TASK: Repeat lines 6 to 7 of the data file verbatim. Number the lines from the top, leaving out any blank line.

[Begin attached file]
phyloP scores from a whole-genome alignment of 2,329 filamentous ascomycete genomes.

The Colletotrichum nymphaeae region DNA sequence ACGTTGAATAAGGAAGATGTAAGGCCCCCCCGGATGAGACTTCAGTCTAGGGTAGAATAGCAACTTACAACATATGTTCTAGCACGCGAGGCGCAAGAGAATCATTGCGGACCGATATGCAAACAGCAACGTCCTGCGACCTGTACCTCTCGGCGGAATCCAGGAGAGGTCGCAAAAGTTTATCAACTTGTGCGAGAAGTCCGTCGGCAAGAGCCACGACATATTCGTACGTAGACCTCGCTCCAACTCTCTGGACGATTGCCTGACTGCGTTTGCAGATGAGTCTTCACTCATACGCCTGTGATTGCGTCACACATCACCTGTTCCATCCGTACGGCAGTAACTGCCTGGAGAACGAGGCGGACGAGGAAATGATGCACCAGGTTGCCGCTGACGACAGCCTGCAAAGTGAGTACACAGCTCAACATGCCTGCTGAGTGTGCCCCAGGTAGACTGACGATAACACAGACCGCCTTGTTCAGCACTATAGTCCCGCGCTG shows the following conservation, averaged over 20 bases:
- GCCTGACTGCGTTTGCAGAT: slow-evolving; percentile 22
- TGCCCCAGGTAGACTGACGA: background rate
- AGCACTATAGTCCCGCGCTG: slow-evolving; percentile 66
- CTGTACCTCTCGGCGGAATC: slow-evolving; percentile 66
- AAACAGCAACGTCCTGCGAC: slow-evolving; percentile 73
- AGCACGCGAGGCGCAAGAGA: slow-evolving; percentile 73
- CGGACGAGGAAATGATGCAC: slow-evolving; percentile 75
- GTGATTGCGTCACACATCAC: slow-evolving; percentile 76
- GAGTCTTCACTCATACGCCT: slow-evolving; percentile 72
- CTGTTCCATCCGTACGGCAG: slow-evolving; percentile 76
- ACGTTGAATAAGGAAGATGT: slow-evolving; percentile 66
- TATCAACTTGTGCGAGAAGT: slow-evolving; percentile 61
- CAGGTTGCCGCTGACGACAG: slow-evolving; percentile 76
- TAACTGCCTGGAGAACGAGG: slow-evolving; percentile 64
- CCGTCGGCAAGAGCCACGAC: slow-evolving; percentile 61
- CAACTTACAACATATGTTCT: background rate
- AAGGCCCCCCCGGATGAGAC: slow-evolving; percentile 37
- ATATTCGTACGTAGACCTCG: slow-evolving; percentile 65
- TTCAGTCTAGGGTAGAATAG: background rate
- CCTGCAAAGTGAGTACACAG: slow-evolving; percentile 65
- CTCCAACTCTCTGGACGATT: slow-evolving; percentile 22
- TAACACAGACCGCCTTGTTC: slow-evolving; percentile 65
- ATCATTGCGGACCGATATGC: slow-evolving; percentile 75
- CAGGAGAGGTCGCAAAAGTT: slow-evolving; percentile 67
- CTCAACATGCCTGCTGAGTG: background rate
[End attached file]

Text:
- CTGTACCTCTCGGCGGAATC: slow-evolving; percentile 66
- AAACAGCAACGTCCTGCGAC: slow-evolving; percentile 73